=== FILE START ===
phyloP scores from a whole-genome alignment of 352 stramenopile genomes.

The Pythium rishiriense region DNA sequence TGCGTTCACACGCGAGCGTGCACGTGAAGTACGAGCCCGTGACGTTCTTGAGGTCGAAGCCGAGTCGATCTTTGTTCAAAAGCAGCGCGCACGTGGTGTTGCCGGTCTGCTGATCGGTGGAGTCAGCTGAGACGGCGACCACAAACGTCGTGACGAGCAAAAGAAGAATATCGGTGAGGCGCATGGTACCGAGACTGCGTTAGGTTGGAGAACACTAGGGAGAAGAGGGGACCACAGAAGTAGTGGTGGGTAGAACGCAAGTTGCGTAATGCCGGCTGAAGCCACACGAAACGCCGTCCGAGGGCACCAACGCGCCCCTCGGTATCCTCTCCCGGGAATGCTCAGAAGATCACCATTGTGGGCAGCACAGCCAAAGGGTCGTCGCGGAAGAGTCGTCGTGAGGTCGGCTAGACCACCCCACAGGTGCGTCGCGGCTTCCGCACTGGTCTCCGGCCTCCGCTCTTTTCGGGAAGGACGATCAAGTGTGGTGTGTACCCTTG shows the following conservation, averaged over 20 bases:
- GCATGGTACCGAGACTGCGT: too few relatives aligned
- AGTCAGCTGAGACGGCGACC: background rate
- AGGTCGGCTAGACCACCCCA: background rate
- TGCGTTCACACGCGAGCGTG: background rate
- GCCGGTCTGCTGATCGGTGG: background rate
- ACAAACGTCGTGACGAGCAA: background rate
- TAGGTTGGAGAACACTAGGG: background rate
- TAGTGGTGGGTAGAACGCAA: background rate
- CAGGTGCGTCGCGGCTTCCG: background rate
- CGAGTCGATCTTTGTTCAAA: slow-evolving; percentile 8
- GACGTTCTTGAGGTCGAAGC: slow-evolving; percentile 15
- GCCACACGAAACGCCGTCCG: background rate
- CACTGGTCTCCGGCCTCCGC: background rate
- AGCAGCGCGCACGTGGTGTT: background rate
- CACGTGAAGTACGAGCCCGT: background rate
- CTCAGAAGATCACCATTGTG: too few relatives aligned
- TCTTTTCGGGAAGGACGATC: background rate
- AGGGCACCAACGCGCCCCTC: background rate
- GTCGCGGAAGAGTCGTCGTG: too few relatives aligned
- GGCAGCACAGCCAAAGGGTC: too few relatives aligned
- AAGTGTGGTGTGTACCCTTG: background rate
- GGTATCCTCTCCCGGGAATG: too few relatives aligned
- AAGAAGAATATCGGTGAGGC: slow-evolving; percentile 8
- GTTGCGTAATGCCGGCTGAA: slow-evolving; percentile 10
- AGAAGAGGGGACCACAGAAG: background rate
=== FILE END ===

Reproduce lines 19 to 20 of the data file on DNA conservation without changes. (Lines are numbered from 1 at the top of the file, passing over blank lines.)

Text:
- TCTTTTCGGGAAGGACGATC: background rate
- AGGGCACCAACGCGCCCCTC: background rate